Automatic classification of LiDAR data

Author: Rohith Maben - Last update: 2023-11-17

Introduction

CANUPO is a software tool for classifying 3D terrestrial lidar data of complex natural scenes. It works by analyzing the shape and arrangement of the points in the point cloud data. Based on their unique geometrical properties, the tool can identify different features in the data, such as the rocks, vegetation, and ground. This tool is handy for archaeologists who need to analyze large datasets of lidar scans to identify and map archaeological features in the landscape. By using CANUPO, you can automate the classification process and save time and effort in analyzing the data.

The classifier is trained using a machine-learning approach that can handle large point cloud datasets. Once the classifier is constructed, it can automatically classify new point cloud data. The user can remove points with uncertain classification results.

In the previous tutorial, a subsection of the dataset was manually classified as ground or not ground. (class 1 and class 2). The following tutorial allows for automatically classifying point cloud data using the CANUPO plugin.

1. Load the dataset for training:

Load the LIDAR data via File-> Open-> Cloud. laz The loaded data can be manipulated using the techniques described in tutorial 3.3.1

After the segmentation and merge process, two sets of point clouds generated will be used for the automatic classification. It is essential to ensure a similar number of points in both subsets.

2. Training a classifier:

Go to the Plugins menu from the top dropdown menu. Plugins > CANUPO > CANUPO Training

Revise the Data dropdown menus to match your subsampled clouds. In this tutorial, class 1 is set to the off-ground cloud points, and class 2 is set to the ground cloud points.

Optionally, you can set more advanced parameters in the lower part of the dialog box:

• Descriptors that will be computed (only "Dimensionality."

• The maximum number of core points that will be randomly extracted from the input cloud (10000-20000)

you can specify to use the original cloud to compute the descriptors (More accurate results) else you can specify another cloud that will be used to display the classifier behaviour.

Once ready, click the "OK" button to start the training. The plugin will begin to compute each cloud's descriptors and then try to find the best classification boundary.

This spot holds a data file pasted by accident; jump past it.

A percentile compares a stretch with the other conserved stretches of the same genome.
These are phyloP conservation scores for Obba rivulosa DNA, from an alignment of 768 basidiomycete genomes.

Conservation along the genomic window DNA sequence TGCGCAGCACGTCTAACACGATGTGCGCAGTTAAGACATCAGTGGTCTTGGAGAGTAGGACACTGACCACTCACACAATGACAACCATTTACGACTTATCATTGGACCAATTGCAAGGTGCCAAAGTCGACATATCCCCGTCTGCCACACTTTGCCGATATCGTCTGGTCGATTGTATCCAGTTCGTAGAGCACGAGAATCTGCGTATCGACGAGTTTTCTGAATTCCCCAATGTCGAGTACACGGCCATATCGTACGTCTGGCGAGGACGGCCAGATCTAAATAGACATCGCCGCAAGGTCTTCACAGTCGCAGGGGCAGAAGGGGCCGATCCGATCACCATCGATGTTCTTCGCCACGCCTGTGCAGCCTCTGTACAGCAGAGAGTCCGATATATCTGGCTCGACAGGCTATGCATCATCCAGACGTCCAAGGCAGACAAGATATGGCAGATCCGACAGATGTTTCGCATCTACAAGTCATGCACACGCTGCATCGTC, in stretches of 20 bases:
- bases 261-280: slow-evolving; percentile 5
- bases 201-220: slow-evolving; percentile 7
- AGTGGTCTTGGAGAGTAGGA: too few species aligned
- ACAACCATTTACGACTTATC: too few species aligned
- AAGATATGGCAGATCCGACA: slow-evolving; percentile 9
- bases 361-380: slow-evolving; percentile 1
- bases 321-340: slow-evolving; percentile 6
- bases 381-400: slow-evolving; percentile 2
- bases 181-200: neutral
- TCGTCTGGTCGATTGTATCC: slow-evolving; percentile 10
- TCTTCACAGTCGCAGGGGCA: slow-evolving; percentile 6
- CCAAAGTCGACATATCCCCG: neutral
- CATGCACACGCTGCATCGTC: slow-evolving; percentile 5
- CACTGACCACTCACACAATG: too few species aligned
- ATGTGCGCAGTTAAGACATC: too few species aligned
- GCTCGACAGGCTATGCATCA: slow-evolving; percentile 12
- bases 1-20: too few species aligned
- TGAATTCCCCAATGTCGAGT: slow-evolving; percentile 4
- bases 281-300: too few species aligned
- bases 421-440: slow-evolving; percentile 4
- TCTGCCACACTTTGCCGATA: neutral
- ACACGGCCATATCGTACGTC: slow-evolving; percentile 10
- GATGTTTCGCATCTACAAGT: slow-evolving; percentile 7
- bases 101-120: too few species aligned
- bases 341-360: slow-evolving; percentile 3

Some information about how scales work:

Multi-scale descriptors help to identify different objects or surfaces in a natural environment by analysing their shape and structure at varying levels of detail. The number of scales used in the analysis is a classification parameter that the user can adjust to optimize the classification process for a specific application or dataset. The point cloud data is analyzed within each sphere by computing the local dimensionality of the point cloud around each point.

The local dimensionality characterizes the 3D organization of the point cloud within the sphere. It varies from 1D (points set along a line) and 2D (points forming a plane) to the total 3D volume. The local cloud geometry can be monitored across different scales by changing the sphere's diameter. This multi-scale analysis helps capture the scene's geometric features at varying levels of detail, which can be used to distinguish between different classes of objects or surfaces.

The classifier behavior is represented by projecting all the descriptors in the classification space with the classification boundary in between (as a magenta line). If a custom cloud has been set to display the classifier behavior, all its descriptors will be represented in grey. Otherwise, the descriptors corresponding to the first class will be shown in blue and the others in red. The results tab also show the number of points that are falsely classified and the accuracy of the classification. If the results are satisfactory, go ahead and save the classifier (.prm).

3. Classify the cloud dataset:

Go to the Plugins menu for the top dropdown menu. Plugins >> CANUPO >> CANUPO Classify. Navigate to your saved .prm file and make sure the cloud you want to classify is selected.

Next, the 'core points' on which the computation should be done are selected. Selecting a subsample of the original cloud would help reduce the computation time. The classification result for a given core point is propagated to its nearest neighbors. Therefore, using core points instead of the whole cloud would provide a less accurate result. Select the confidence threshold level for the classification and the thread counts based on the available computation resources.

Once the .prm file is loaded and the cloud dataset is selected, the classification is now complete. Set the view to the CANUPO class in the properties tab to view the newly classified points. You can now set the class number (1,2) to visualize the classified data.

5. Postprocess the classification results:

To make a digital terrain model (DTM), or digital elevation model (DEM), we need ground points separated from vegetation points.

Use the Min-max tool to export the points outside the selected range; in this case, we only want to view the ground.

Next under tools select:

Tools-> Projections-> Rasterize. Define the cell size for the rendering, e.g., 0.1 (smaller values will increase time for computation). Select the Z for the direction of projection. Click “Update Grid” and you will see a preview.

Reference:

[1]https://www.cloudcompare.org/doc/wiki/index.php/CANUPO_(plugin)

[2] Brodu, N. (2013), CANUPO: Tagging 3D point clouds of natural scenes, Retrieved from https://nicolas.brodu.net/en/recherche/canupo/

 

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